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is too practical, and they are of too sturdy, too robust a make to find anything satisfactory in so refined a spiritualism. Their daily habits and pursuits demand a solid earth on which to work, a providence to protect them, a sovereign to rule over them, a real God to curb their headstrong violence, and to reduce them to order and peace, to chastise them for their errors, and to solace them in their afflictions. The practical tendencies of our countrymen will save them from all danger they would be likely to incur from speculative refinements like those we have pointed out ; and we are not sure but Mr. Emerson's strong statements are needed to rectify their over-attachment to the material order.

As it concerns the ethical doctrines implied rather than set forth in these Essays, we have nothing to add to the remarks we have heretofore made on the same subject.* Mr. Emerson's moral philosophy, reduced to its systematic element, belongs to the egoistical school; but we presume, after all, that he means little more by those expressions which imply it, and which have given so much offence, than that just self-reliance, that fidelity to one's own nature and conscience, without which it is impossible to reach or maintain a true manly worth. In this view of the case, his Essay on Self-Reliance is a noble and unexceptionable performance, and inculcates a lesson, which it were well for us all to learn and practise, - a lesson which is perhaps more appropriate to the American people than to any other Christian nation, for no other Christian nation is so timid in its speculations, so afraid of solving for itself, independently, the problem of the destiny of man and society. We regard it as decidedly one of the best Essays in the collection.

We did intend to quote largely from the book itself, in order to justify our criticisms, but it is not a book from which quotations can be made with much satis

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Boston Quarterly Review, No. iv. Oct. 1838. Article, Emerson's Address. VOL. IV. NO. III.

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faction. We could not select a paragraph that would not at once confirm and refute our general criticisms. We content ourselves, therefore, with speaking merely of its dominant tendency, as it appears to us. The book cannot be judged of without being read, and the best way to read it, will be to forget its metaphysics, and to take it up as we would a collection of poems, or of proverbs.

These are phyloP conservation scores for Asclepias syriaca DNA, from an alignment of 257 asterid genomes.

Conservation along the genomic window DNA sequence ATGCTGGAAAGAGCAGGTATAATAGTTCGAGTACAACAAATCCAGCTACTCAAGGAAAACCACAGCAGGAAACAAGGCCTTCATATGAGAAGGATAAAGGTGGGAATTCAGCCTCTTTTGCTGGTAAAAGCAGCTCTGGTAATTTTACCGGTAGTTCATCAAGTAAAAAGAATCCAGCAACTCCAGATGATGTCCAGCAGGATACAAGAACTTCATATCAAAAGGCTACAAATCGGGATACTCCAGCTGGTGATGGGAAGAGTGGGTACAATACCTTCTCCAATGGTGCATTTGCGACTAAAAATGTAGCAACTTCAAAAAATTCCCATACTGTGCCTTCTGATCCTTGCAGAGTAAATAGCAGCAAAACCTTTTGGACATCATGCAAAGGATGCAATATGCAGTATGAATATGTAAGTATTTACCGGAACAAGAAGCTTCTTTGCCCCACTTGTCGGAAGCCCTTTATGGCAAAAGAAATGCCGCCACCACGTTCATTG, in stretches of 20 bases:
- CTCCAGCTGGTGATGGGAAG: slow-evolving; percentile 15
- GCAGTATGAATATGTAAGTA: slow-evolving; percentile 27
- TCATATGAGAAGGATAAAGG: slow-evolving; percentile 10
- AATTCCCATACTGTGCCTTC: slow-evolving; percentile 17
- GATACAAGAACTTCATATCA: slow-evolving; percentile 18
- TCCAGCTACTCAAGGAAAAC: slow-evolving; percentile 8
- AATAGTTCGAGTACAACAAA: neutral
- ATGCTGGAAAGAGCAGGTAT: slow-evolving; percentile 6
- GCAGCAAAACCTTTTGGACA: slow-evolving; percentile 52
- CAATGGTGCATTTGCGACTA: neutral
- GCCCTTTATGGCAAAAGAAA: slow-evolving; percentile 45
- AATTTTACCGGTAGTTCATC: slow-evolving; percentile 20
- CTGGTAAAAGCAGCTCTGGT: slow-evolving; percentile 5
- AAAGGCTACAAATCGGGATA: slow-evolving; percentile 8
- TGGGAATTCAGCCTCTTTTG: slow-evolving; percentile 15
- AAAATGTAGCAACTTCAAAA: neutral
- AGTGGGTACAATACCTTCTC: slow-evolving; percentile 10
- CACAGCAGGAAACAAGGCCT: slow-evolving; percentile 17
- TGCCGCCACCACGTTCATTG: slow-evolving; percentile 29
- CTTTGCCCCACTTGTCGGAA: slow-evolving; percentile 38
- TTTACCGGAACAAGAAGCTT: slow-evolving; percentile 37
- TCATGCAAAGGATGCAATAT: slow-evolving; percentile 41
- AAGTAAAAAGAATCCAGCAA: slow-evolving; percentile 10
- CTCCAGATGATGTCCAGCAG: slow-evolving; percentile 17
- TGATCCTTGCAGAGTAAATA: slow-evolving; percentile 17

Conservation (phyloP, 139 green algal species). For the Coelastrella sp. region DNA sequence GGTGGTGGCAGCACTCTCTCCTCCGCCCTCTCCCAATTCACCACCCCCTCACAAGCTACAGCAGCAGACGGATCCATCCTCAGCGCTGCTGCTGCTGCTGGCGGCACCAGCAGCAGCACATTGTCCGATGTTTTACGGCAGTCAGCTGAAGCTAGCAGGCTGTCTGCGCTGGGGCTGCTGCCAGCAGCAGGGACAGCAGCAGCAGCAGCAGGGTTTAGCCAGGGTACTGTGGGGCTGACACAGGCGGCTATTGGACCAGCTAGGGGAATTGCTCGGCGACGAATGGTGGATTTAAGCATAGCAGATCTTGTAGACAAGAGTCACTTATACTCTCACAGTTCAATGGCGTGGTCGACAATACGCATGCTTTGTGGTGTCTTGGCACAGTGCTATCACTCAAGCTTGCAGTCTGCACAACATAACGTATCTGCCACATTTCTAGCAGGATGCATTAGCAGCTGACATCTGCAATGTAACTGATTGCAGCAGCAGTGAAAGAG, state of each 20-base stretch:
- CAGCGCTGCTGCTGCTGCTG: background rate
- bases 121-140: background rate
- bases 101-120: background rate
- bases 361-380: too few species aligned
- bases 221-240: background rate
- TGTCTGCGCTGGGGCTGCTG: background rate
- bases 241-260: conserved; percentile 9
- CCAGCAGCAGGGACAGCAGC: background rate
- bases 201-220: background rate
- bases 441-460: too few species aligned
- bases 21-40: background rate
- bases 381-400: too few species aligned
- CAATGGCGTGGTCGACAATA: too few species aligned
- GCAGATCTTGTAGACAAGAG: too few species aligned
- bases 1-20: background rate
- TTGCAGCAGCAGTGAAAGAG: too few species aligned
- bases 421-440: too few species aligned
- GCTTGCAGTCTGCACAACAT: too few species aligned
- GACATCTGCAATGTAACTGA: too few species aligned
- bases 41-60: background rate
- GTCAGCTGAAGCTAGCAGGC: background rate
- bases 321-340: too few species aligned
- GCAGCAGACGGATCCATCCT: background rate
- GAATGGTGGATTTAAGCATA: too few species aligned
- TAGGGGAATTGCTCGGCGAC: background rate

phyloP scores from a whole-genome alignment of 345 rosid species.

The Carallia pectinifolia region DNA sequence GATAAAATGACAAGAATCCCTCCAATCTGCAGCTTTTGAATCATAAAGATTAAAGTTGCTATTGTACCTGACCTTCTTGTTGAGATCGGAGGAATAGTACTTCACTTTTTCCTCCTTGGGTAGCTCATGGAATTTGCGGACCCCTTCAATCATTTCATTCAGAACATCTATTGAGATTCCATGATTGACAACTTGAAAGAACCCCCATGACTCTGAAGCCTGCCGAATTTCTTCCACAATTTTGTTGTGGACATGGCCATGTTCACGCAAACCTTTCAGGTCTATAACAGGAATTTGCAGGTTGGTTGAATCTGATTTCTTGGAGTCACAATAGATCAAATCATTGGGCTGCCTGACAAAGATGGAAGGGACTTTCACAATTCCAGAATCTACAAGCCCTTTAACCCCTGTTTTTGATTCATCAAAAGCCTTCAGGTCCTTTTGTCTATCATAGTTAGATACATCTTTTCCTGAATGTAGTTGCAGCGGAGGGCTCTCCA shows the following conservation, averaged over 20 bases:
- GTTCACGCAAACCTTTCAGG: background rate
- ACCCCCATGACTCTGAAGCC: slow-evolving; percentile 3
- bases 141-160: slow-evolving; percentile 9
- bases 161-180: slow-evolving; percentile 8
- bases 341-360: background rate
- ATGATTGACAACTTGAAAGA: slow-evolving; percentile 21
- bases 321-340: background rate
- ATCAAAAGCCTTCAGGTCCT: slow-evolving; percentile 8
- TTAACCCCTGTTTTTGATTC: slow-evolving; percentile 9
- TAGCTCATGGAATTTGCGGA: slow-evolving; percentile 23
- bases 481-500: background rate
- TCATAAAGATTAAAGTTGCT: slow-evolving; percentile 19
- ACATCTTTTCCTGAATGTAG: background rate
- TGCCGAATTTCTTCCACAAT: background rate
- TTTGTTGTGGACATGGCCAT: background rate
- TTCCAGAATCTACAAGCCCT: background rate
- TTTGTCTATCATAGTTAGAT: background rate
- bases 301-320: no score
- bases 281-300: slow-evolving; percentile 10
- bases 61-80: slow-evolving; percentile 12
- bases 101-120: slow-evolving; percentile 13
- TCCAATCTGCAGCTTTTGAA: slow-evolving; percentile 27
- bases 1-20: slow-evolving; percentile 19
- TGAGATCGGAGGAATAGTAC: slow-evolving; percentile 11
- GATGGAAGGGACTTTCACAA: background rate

Of the Essays we cannot speak particularly. The one on Heroism is inferior to what we expected from its author, and falls far below the general average of the book. Those on Love and Friendship are beautiful and often true, but their truth and beauty proceed from the intellect and imagination rather than the heart and soul. They read not like the confessions of a lover or a friend. There are depths in the affections, into which the author does not descend, deeper experiences than any he discloses. The Essays we have liked the best are those on the Over-Soul, Self-Reliance, and History.

These Essays are, to a certain extent, democratic ; they condemn all ordinary aristocracies, and breathe much respect for labor and the laborer ; but it is evident, at a single glance, that the author is at best only an amateur workingman, one who has never himself wielded spade or mattock to any great extent, and who has viewed labor with the eye of a poet, rather than with the feelings of an actual laborer. His book, though apparently radical, contains nothing more likely to give offence to the capitalist than to the proletary.

One of the most serious objections, we have to urge against these Essays, is the little importance they assign to the state, and the low rank they allow to patriotism as a virtue. This is an error of our transcendental school generally, and results, we suppose, chiefly from the fact, that its principal masters are or have been churchmen, and, therefore, not over and above acquainted with practical life. Their studies lead them to rely on preaching, persuasion, advice, appeals to the reason and conscience. Their habits and position remove them